I am now harvesting almost every morning. The greens are starting to bolt, so I am pulling out a bunch every day. I've decided that Red Russian Kale is my favorite green - it's so leafy and pretty and quite tender when eaten young. It resists water so it doesn't get soggy, and also seems to resist dirt. I'll be planting quite a lot of this come late fall.

Washing greens is a pain. I don't mind a little dirt in my produce - in fact, small amounts of dirt have extremely beneficial bacteria, and it's probably important that we eat a little. I've been reading so much about gut health and how folks used to always have a garden in their backyards, and hence always ate a little dirt; but now, so few folks do, our gut health is really declining. So - I don't mind dirt. Especially when I know it's good organic compost. But I really don't want to eat a spider or a cucumber beetle inadvertently, and I found both on my greens this morning.

I usually fill the sink with water, put the greens in to soak, and then wash each leaf, afterwards putting it in the salad spinner.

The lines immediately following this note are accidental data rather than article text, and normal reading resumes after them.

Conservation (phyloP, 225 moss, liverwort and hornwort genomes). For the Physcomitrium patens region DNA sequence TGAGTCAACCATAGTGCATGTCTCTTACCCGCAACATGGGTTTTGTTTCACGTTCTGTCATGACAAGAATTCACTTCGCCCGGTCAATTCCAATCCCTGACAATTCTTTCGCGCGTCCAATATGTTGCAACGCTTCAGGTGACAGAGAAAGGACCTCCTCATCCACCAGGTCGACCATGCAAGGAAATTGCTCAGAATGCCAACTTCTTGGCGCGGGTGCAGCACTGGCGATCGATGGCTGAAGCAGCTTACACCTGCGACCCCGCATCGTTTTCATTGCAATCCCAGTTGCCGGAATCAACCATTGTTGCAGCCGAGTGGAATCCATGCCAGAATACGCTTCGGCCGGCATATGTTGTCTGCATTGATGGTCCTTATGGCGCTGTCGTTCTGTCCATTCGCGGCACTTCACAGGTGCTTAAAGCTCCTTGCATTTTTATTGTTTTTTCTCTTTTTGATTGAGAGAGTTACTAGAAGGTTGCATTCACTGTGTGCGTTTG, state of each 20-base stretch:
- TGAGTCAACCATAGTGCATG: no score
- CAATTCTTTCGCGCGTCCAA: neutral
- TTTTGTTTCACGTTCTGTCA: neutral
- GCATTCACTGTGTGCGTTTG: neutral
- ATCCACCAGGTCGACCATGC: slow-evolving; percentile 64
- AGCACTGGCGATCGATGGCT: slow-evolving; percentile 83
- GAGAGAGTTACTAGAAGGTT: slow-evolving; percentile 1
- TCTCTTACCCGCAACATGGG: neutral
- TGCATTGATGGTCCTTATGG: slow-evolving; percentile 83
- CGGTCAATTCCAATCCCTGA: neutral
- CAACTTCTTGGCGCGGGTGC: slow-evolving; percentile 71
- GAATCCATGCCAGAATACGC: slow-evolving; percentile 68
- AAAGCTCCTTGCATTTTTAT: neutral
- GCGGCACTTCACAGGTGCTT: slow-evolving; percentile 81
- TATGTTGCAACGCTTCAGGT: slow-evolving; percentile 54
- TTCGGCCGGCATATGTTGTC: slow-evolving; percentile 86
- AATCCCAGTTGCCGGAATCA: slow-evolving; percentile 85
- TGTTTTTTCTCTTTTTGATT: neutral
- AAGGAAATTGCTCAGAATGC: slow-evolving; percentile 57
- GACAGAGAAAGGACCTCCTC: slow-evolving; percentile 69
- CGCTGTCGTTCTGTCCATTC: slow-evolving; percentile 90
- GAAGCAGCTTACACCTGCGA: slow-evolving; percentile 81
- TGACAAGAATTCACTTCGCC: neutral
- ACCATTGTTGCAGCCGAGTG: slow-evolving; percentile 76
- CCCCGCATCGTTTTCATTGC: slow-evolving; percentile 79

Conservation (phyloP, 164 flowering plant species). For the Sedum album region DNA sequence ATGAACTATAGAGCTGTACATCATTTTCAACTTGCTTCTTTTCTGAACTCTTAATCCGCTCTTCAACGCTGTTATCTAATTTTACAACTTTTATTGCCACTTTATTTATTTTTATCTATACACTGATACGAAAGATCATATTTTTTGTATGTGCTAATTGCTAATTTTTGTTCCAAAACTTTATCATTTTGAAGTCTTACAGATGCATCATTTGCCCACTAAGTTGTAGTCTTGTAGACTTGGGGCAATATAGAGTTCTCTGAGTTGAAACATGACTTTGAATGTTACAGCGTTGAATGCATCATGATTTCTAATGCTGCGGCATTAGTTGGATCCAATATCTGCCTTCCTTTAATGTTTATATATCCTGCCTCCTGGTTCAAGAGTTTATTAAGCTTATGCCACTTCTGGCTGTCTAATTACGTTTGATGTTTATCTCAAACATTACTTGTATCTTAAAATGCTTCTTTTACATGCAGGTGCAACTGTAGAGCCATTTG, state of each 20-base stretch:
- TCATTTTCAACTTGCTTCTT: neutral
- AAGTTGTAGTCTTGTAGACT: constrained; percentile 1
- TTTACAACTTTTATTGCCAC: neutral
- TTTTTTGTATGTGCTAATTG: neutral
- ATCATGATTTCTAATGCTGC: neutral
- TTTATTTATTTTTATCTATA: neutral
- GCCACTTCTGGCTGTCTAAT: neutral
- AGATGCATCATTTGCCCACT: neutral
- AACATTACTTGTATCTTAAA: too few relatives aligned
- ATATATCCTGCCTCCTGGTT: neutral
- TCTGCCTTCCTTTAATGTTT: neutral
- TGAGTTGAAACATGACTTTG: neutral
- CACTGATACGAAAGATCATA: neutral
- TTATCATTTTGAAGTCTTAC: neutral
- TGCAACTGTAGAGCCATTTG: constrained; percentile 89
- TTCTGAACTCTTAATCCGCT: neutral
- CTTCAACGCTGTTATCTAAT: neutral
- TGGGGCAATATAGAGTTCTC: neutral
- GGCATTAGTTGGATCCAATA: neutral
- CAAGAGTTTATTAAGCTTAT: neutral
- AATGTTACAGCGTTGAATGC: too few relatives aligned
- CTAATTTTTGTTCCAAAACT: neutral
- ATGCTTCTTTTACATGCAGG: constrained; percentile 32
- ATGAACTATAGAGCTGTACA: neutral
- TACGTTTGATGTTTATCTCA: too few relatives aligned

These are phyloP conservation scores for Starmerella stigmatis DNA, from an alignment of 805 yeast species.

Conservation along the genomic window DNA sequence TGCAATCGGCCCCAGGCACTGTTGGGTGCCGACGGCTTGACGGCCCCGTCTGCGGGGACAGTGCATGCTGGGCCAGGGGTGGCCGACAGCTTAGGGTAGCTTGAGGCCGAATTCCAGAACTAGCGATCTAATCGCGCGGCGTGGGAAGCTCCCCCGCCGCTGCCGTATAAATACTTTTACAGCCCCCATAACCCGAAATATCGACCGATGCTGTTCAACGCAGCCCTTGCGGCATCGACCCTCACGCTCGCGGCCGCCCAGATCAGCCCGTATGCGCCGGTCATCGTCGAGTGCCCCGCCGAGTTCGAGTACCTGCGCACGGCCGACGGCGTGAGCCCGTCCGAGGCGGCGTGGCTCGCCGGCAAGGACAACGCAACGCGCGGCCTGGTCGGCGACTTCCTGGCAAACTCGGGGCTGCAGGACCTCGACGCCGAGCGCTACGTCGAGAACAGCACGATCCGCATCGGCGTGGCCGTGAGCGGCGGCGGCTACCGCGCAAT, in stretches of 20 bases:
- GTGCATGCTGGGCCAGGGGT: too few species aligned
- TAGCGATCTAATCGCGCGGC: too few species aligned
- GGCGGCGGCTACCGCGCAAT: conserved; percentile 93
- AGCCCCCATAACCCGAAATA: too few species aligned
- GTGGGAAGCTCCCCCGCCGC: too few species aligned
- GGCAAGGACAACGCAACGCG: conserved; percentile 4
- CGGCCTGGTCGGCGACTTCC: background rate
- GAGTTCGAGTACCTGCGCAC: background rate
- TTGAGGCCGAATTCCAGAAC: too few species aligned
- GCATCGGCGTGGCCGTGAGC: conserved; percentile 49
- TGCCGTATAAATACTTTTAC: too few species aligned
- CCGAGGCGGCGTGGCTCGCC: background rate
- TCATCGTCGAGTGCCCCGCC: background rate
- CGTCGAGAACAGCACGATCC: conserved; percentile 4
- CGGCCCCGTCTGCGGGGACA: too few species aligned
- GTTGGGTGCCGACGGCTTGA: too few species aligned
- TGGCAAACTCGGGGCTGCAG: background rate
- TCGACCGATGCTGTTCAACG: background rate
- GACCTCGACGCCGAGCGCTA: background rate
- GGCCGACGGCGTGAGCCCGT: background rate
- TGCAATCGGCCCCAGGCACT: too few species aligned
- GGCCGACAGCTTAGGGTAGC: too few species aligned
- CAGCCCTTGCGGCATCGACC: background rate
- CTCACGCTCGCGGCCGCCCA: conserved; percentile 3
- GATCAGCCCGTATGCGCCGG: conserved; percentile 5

I spin the greens, but that doesn't really get them dry, so I lay them out on a double thickness of paper towels and let them air dry for an hour or so. Then I roll them up in the damp paper towels and put them in the crisper.

I eat them every morning in my scramble. This was an Asian Braising Mix from Renee's Garden, which was good, but I think I will go for just plain kale, spinach, and chard from now on.

The collards are quite good when picked young and added to anything, and they can take the heat, so that's a good summer alternative.

The pole beans are starting to fruit, and I find suspicious piles of deer poop all over the yard near that bed, each morning. The deer left me a few. They are a purple and green variety from Renee, they are quite tasty.

Cherry tomatoes are prolific every day, I've only picked one slicer and one paste tomato, but those'll be ready soon. The peach tree is nearing the end of its season. The apples are starting to look really good. They are bigger this year than they've ever been - I think it's because I gave them a special fruit amendment in February, and cut back the flannel bush to give them more sunlight. They're beautiful - pictures soon.

All potatoes are looking good, cucumbers growing like mad, tomatillos getting big, watermelons slowly growing, winter squashes sprouting, and pumpkins forming fruit. All is well in the garden.